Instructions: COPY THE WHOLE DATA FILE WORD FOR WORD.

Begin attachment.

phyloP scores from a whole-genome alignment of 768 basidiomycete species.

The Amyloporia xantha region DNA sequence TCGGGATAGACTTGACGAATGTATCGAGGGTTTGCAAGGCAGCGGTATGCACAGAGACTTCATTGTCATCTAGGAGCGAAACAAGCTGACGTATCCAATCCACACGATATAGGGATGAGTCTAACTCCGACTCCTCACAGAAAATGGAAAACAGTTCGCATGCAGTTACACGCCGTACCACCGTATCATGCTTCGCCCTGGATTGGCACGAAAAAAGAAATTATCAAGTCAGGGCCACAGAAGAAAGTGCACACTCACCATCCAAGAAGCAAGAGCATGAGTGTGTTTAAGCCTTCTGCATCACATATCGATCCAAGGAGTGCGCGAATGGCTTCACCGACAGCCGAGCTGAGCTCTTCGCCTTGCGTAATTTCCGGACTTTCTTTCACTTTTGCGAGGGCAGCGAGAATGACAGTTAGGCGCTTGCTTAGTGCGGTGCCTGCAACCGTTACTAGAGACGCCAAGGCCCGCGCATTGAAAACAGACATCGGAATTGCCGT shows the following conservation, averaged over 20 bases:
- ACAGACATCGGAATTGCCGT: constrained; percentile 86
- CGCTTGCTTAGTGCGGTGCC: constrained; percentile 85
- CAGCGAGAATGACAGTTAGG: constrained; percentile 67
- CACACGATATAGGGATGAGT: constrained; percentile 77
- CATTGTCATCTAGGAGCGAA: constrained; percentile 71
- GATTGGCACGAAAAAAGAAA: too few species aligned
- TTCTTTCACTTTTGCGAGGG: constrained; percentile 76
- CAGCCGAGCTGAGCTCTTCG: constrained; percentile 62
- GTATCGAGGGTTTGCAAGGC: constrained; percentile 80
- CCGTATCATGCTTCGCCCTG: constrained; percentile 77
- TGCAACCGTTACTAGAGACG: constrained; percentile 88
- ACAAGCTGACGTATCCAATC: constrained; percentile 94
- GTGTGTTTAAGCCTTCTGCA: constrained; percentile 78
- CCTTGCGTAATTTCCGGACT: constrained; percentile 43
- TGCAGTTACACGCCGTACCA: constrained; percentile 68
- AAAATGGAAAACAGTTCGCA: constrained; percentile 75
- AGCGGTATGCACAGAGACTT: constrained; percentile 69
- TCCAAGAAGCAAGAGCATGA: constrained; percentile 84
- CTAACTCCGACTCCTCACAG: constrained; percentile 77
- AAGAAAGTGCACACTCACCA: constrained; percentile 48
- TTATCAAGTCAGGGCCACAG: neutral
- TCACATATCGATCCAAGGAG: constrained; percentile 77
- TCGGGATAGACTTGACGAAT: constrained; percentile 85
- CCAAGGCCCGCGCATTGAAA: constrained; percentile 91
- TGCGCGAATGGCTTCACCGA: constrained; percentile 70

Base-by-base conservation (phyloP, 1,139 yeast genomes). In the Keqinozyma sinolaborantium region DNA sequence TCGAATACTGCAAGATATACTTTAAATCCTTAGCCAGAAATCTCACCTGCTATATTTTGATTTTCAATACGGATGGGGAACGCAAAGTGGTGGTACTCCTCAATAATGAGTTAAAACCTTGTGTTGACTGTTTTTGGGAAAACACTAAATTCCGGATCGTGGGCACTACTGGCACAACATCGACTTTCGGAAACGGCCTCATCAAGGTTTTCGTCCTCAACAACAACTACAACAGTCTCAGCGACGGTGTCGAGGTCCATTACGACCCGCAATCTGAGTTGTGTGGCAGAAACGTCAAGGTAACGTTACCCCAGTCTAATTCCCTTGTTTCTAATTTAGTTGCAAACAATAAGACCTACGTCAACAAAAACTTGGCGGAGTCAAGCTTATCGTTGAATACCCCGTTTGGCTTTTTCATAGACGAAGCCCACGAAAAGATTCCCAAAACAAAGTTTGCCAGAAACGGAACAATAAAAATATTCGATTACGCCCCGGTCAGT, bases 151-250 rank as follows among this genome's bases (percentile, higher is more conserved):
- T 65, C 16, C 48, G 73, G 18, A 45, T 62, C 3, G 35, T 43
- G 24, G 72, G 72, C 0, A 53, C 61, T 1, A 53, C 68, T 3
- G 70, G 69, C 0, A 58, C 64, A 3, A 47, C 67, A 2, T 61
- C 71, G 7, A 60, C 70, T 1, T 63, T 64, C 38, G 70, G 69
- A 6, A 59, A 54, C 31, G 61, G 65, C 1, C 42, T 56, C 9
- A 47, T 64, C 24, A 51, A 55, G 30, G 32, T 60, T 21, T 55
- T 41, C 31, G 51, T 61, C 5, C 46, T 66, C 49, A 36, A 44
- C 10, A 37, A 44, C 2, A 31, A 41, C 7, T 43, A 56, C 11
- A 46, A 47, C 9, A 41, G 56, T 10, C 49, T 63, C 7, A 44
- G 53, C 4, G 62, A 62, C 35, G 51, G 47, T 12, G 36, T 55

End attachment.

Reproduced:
phyloP scores from a whole-genome alignment of 768 basidiomycete species.

The Amyloporia xantha region DNA sequence TCGGGATAGACTTGACGAATGTATCGAGGGTTTGCAAGGCAGCGGTATGCACAGAGACTTCATTGTCATCTAGGAGCGAAACAAGCTGACGTATCCAATCCACACGATATAGGGATGAGTCTAACTCCGACTCCTCACAGAAAATGGAAAACAGTTCGCATGCAGTTACACGCCGTACCACCGTATCATGCTTCGCCCTGGATTGGCACGAAAAAAGAAATTATCAAGTCAGGGCCACAGAAGAAAGTGCACACTCACCATCCAAGAAGCAAGAGCATGAGTGTGTTTAAGCCTTCTGCATCACATATCGATCCAAGGAGTGCGCGAATGGCTTCACCGACAGCCGAGCTGAGCTCTTCGCCTTGCGTAATTTCCGGACTTTCTTTCACTTTTGCGAGGGCAGCGAGAATGACAGTTAGGCGCTTGCTTAGTGCGGTGCCTGCAACCGTTACTAGAGACGCCAAGGCCCGCGCATTGAAAACAGACATCGGAATTGCCGT shows the following conservation, averaged over 20 bases:
- ACAGACATCGGAATTGCCGT: constrained; percentile 86
- CGCTTGCTTAGTGCGGTGCC: constrained; percentile 85
- CAGCGAGAATGACAGTTAGG: constrained; percentile 67
- CACACGATATAGGGATGAGT: constrained; percentile 77
- CATTGTCATCTAGGAGCGAA: constrained; percentile 71
- GATTGGCACGAAAAAAGAAA: too few species aligned
- TTCTTTCACTTTTGCGAGGG: constrained; percentile 76
- CAGCCGAGCTGAGCTCTTCG: constrained; percentile 62
- GTATCGAGGGTTTGCAAGGC: constrained; percentile 80
- CCGTATCATGCTTCGCCCTG: constrained; percentile 77
- TGCAACCGTTACTAGAGACG: constrained; percentile 88
- ACAAGCTGACGTATCCAATC: constrained; percentile 94
- GTGTGTTTAAGCCTTCTGCA: constrained; percentile 78
- CCTTGCGTAATTTCCGGACT: constrained; percentile 43
- TGCAGTTACACGCCGTACCA: constrained; percentile 68
- AAAATGGAAAACAGTTCGCA: constrained; percentile 75
- AGCGGTATGCACAGAGACTT: constrained; percentile 69
- TCCAAGAAGCAAGAGCATGA: constrained; percentile 84
- CTAACTCCGACTCCTCACAG: constrained; percentile 77
- AAGAAAGTGCACACTCACCA: constrained; percentile 48
- TTATCAAGTCAGGGCCACAG: neutral
- TCACATATCGATCCAAGGAG: constrained; percentile 77
- TCGGGATAGACTTGACGAAT: constrained; percentile 85
- CCAAGGCCCGCGCATTGAAA: constrained; percentile 91
- TGCGCGAATGGCTTCACCGA: constrained; percentile 70

Base-by-base conservation (phyloP, 1,139 yeast genomes). In the Keqinozyma sinolaborantium region DNA sequence TCGAATACTGCAAGATATACTTTAAATCCTTAGCCAGAAATCTCACCTGCTATATTTTGATTTTCAATACGGATGGGGAACGCAAAGTGGTGGTACTCCTCAATAATGAGTTAAAACCTTGTGTTGACTGTTTTTGGGAAAACACTAAATTCCGGATCGTGGGCACTACTGGCACAACATCGACTTTCGGAAACGGCCTCATCAAGGTTTTCGTCCTCAACAACAACTACAACAGTCTCAGCGACGGTGTCGAGGTCCATTACGACCCGCAATCTGAGTTGTGTGGCAGAAACGTCAAGGTAACGTTACCCCAGTCTAATTCCCTTGTTTCTAATTTAGTTGCAAACAATAAGACCTACGTCAACAAAAACTTGGCGGAGTCAAGCTTATCGTTGAATACCCCGTTTGGCTTTTTCATAGACGAAGCCCACGAAAAGATTCCCAAAACAAAGTTTGCCAGAAACGGAACAATAAAAATATTCGATTACGCCCCGGTCAGT, bases 151-250 rank as follows among this genome's bases (percentile, higher is more conserved):
- T 65, C 16, C 48, G 73, G 18, A 45, T 62, C 3, G 35, T 43
- G 24, G 72, G 72, C 0, A 53, C 61, T 1, A 53, C 68, T 3
- G 70, G 69, C 0, A 58, C 64, A 3, A 47, C 67, A 2, T 61
- C 71, G 7, A 60, C 70, T 1, T 63, T 64, C 38, G 70, G 69
- A 6, A 59, A 54, C 31, G 61, G 65, C 1, C 42, T 56, C 9
- A 47, T 64, C 24, A 51, A 55, G 30, G 32, T 60, T 21, T 55
- T 41, C 31, G 51, T 61, C 5, C 46, T 66, C 49, A 36, A 44
- C 10, A 37, A 44, C 2, A 31, A 41, C 7, T 43, A 56, C 11
- A 46, A 47, C 9, A 41, G 56, T 10, C 49, T 63, C 7, A 44
- G 53, C 4, G 62, A 62, C 35, G 51, G 47, T 12, G 36, T 55